The most common type of diabetes in children is type 1 diabetes. In fact, according to the American Diabetes Association, type 1 diabetes is one of the most common chronic diseases in children. Type 1 diabetes accounts for 5 percent of all diagnosed cases of diabetes in the U.S.
Type 1 diabetes may also be known by a variety of other names, including:
Insulin-dependent diabetes mellitus (IDDM)
There are two forms of type 1 diabetes:
Idiopathic type 1. This refers to rare forms of the disease with no known cause.
Immune-mediated diabetes. An autoimmune disorder in which the body's immune system destroys, or attempts to destroy, the cells in the pancreas that produce insulin.
Immune-mediated diabetes is the most common form of type 1 diabetes and is generally referred to as type 1 diabetes.
The cause of type 1 diabetes is unknown. However, it is believed that people inherit a tendency to develop diabetes, and that some outside trigger may be involved. Type 1 diabetes is the result of the body's failure to produce insulin, the hormone that allows glucose to enter the cells of the body to provide fuel. This is the result of an autoimmune process in which the body's immune system attacks and destroys the insulin producing cells of the pancreas.
When glucose cannot enter the cells, it builds up in the blood, depriving the cells of nutrition. People with type 1 diabetes must take daily insulin injections and regularly monitor their blood sugar levels.
Type 1 diabetes often appears suddenly. In children, type 1 diabetes symptoms may resemble flu symptoms. The following are the most common symptoms for type 1 diabetes. However, each child may experience symptoms differently. According to the American Academy of Pediatrics, common symptoms may include:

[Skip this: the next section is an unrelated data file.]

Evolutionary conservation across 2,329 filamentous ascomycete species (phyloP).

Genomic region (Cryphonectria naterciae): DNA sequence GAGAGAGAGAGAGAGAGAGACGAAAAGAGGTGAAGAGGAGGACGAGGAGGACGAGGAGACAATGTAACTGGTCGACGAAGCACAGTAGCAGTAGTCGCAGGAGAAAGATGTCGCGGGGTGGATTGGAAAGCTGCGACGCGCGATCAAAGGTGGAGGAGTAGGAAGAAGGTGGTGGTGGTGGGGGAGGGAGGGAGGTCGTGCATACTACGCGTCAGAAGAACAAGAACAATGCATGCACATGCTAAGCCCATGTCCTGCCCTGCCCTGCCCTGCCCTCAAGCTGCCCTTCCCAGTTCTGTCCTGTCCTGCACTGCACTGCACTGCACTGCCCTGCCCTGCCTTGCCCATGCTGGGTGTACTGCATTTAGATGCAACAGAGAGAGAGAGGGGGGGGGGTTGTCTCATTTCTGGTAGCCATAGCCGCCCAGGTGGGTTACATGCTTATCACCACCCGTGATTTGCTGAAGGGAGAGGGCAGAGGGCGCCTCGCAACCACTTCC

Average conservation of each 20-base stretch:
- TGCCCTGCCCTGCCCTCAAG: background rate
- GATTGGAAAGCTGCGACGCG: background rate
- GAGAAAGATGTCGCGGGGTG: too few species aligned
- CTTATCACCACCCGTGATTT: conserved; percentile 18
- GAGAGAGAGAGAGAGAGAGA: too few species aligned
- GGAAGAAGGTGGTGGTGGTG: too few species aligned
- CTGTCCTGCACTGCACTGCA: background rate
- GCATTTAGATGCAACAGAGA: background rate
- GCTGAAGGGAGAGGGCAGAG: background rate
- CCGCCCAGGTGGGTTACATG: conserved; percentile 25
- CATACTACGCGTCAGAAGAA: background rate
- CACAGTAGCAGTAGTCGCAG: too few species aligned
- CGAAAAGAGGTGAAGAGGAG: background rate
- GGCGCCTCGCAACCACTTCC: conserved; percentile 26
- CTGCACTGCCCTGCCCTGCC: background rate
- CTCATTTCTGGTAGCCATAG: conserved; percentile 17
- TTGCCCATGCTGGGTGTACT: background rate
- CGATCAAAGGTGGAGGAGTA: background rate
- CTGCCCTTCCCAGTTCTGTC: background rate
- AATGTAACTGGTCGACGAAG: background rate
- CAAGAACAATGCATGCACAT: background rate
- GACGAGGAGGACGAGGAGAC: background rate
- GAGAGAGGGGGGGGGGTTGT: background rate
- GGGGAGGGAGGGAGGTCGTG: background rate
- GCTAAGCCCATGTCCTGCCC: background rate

High levels of sugar in the blood when tested
High levels of sugar in the urine when tested
Frequent urination; a baby may need more frequent diaper changes; a previously toilet-trained child may start wetting his or her pants or bed.
Extreme hunger but loss of weight; loss of appetite may be seen in younger children.
Nausea and vomiting
Weakness and fatigue
Irritability and mood changes
Serious diaper rash that does not respond to treatment
Fruity breath and rapid breathing
Yeast infection in girls
The symptoms of type 1 diabetes may resemble other problems or medical conditions. Always consult your child's doctor for a diagnosis.
Type 1 diabetes may cause the following:
Hyperglycemia (high blood sugar). This occurs when blood sugar is too high, and can be a sign that diabetes is not well-controlled.
Ketoacidosis (diabetic coma). A loss of consciousness due to untreated or undertreated diabetes.
Hypoglycemia (low blood sugar, sometimes called an insulin reaction). This occurs when blood sugar drops too low.
Complications that may result from type 1 diabetes include:
Neuropathy (nerve problems)
Children with type 1 diabetes must have daily injections of insulin to keep the blood sugar level within normal ranges. Specific treatment for type 1 diabetes will be determined by your child's doctor based on:
Your child's age, overall health, and medical history
Extent of the disease
Your child's tolerance for specific medications, procedures, or therapies
Expectations for the course of the disease
Your opinion or preference
Treatment may include:
Appropriate foods (to manage blood sugar level)
Exercise (to lower and help the body use blood sugar)
Regular blood testing (to check blood-sugar levels), as directed by your child's doctor
Regular urine testing (to check ketone levels), as directed by your child's doctor
Depending on your child's age, a type 1 diabetes diagnosis can be devastating. The younger child may not quite understand all the life changes that may occur because of the diagnosis, such as glucose monitoring and insulin injections. After being diagnosed with type 1 diabetes, children may feel:
As if they are being punished
Fearful of death
Hostility toward the parent
Although a child who is diagnosed with type 1 diabetes requires supervised medical care, a parent should avoid being overprotective. Through parental encouragement, self-care of the diabetes by the child, starting at the appropriate age, will foster improved self-esteem and independence.